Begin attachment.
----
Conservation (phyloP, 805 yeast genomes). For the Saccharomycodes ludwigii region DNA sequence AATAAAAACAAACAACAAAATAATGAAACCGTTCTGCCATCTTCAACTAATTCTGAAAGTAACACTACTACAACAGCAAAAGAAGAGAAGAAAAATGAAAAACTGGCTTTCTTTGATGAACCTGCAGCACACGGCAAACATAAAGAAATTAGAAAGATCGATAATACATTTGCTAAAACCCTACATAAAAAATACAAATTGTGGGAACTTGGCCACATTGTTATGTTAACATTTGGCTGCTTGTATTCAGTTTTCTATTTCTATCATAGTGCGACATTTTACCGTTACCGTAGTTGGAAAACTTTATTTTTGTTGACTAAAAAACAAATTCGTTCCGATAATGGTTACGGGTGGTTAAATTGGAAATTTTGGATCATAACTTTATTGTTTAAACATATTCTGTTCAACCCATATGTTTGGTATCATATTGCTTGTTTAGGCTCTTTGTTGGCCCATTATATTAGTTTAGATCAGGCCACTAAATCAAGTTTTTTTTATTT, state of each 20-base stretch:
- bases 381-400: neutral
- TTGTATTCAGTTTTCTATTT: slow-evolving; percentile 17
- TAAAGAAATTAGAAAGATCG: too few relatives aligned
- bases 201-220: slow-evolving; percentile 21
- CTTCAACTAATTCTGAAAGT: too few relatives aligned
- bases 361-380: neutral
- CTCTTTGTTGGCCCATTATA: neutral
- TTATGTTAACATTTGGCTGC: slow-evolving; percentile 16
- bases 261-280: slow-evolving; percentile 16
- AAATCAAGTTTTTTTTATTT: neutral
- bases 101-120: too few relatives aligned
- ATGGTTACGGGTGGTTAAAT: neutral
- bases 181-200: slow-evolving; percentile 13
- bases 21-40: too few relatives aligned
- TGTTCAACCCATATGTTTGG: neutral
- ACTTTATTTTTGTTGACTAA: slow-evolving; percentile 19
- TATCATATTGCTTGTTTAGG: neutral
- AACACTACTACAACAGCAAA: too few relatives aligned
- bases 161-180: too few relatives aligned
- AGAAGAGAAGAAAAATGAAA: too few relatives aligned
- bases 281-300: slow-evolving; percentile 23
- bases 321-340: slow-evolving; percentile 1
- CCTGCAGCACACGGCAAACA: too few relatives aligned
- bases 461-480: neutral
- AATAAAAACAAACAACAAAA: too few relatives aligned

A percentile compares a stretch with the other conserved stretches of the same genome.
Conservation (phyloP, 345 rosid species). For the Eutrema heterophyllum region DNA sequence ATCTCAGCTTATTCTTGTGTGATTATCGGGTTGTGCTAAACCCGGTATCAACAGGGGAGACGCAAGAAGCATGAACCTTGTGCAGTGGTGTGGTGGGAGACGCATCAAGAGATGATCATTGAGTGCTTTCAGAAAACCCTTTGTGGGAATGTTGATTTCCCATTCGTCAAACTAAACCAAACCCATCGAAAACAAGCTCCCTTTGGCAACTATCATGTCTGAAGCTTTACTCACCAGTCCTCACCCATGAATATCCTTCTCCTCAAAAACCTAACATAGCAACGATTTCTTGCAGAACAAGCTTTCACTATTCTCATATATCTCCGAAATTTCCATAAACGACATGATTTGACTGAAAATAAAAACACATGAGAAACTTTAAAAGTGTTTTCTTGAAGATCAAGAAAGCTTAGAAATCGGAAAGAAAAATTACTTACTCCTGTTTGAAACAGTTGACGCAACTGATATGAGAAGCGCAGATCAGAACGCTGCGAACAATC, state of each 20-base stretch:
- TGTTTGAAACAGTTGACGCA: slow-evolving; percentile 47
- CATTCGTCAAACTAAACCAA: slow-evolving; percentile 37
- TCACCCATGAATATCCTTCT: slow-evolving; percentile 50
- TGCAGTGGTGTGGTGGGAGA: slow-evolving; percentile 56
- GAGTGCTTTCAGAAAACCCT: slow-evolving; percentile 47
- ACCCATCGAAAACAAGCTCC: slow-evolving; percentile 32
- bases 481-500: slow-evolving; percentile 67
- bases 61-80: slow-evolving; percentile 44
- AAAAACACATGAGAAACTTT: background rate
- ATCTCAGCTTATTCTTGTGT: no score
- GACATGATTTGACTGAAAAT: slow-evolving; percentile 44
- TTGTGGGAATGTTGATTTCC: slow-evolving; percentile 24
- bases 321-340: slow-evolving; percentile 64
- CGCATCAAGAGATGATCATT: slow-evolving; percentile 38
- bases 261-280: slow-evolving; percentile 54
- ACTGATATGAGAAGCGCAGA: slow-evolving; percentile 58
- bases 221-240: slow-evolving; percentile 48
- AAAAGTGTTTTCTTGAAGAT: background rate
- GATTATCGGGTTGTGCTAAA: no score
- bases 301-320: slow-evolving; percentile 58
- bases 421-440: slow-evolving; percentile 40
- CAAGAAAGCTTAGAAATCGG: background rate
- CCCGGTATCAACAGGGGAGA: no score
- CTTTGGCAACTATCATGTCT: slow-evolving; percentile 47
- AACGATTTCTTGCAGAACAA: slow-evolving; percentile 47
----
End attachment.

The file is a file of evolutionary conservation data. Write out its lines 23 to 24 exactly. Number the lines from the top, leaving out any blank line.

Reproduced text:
- bases 321-340: slow-evolving; percentile 1
- CCTGCAGCACACGGCAAACA: too few relatives aligned